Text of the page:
Alex Muresianu is a Young Voices Advocate. His writing has appeared in Townhall and The Federalist. He is a federal policy intern at the Tax Foundation. Opinions expressed here are his only and not the views of the Tax Foundation. He can be found on Twitter @ahardtospell.

Glenn was joined by Alanna Sarabia from "Good Morning Texas" at Mercury Studios on Thursday for an exclusive look at Mercury Museum's new "Rights & Responsibilities" exhibit. Open through Father's Day, the temporary museum features artifacts from pop culture, America's founding, World Ward II and more, focusing on the rights and responsibilities America's citizens.

Get tickets and more information here.

Watch as Glenn gives a sneak peek at some of the unique artifacts on display below.

History at the Mercury Museum

Alanna Sarabia interviews Glenn Beck for "Good Morning Texas" at Mercury Studios.

Several months ago, at the Miss Universe competition, two women took a selfie, then posted it on Instagram. The caption read, "Peace and love." As a result of that selfie, both women faced death threats, and one of the women, along with her entire family, had to flee her home country. The occasion was the 2017 Miss Universe competition, and the women were Miss Iraq and Miss Israel. Miss Iraq is no longer welcome in her own country. The government threatened to strip her of her crown. Of course, she was also badgered for wearing a bikini during the competition.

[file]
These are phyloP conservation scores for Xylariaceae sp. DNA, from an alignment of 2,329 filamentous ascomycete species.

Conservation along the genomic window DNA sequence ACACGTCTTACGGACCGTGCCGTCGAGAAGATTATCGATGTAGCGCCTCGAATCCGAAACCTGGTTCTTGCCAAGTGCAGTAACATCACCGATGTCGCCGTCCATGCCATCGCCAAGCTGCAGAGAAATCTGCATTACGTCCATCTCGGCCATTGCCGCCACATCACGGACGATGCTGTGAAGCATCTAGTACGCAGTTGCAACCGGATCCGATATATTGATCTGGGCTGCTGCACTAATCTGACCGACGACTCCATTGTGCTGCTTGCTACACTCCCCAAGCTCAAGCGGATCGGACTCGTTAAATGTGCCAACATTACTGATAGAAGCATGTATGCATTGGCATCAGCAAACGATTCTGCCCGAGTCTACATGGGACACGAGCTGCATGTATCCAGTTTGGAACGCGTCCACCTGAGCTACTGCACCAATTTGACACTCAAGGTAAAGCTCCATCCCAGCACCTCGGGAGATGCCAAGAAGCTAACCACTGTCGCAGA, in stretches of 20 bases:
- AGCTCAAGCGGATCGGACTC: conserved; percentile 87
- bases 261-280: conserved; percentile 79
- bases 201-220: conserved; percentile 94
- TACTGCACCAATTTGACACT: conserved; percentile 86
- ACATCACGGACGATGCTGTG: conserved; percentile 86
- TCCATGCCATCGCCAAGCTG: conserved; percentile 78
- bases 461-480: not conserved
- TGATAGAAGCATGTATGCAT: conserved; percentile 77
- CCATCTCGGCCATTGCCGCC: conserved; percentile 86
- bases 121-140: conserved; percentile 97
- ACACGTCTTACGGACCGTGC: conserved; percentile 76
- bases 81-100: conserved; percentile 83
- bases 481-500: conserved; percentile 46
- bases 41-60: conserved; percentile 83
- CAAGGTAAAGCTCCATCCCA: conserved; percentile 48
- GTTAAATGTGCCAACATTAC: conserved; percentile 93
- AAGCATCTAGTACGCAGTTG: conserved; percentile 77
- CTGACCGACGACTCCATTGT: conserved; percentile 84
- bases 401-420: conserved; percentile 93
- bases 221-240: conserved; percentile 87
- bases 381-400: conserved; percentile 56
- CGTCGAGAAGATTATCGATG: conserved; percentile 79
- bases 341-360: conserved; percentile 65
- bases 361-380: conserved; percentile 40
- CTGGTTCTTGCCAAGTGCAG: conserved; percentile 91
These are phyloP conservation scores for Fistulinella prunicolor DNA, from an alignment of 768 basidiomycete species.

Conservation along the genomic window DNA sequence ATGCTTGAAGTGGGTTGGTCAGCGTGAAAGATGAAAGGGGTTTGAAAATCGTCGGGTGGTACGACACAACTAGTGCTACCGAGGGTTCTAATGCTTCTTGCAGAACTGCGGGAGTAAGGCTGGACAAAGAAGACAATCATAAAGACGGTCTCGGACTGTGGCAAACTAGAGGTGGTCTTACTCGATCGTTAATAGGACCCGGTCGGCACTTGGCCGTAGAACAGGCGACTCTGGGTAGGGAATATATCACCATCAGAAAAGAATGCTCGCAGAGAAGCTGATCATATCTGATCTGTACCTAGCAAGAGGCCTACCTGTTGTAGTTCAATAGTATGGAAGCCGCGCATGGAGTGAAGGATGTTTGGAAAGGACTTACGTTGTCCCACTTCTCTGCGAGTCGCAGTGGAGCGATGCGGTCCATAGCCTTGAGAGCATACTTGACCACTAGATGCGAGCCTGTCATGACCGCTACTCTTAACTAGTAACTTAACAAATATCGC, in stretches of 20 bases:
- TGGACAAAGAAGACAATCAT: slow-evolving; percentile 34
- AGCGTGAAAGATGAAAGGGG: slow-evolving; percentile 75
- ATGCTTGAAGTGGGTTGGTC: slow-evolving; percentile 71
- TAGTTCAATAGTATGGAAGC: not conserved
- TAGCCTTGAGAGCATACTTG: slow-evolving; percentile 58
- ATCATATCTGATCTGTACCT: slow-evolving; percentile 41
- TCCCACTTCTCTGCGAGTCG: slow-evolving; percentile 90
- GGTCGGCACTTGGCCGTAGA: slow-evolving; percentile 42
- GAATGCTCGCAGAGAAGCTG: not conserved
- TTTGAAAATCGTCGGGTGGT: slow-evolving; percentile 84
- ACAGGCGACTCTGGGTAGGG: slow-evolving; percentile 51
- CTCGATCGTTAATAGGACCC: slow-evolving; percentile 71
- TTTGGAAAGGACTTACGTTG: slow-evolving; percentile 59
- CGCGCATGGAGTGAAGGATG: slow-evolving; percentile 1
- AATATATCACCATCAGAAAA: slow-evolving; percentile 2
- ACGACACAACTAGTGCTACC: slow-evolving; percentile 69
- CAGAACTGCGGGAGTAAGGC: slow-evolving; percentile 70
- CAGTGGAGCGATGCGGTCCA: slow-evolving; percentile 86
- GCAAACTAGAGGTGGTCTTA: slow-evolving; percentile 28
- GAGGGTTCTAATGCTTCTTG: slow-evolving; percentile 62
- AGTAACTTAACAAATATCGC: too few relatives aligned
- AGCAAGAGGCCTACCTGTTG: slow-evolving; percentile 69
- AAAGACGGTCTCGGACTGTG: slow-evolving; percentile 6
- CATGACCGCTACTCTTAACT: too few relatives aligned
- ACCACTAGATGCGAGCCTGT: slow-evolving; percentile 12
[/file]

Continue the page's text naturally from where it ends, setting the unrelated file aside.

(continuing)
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In an interview, Miss Iraq, Sarah Idan, said:

When I posted the picture I didn't think for a second there would be blowback. I woke up to calls from my family and the Miss Iraq Organization going insane. The death threats I got online were so scary. The director of the Miss Iraq Organization called me and said they're getting heat from the ministry. He said I have to take the picture down or they will strip me of my title.

Yesterday, Miss Iraq, Sarah Idan, posted another selfie with Miss Israel, during a visit to Jerusalem.

In an interview, she said that:

I don't think Iraq and Israel are enemies; I think maybe the governments are enemies with each other. There's a lot of Iraqi people that don't have a problem with Israelis.

This is, of course, quite an understatement: Iraq, home to roughly 15,000 Palestinians, refuses to acknowledge Israel as a legitimate country, as it is technically at war with Israel. The adages says that a picture is worth a thousand words. What are we to do when many of those words are hateful or deadly? And how can we find the goodness in such bad situations?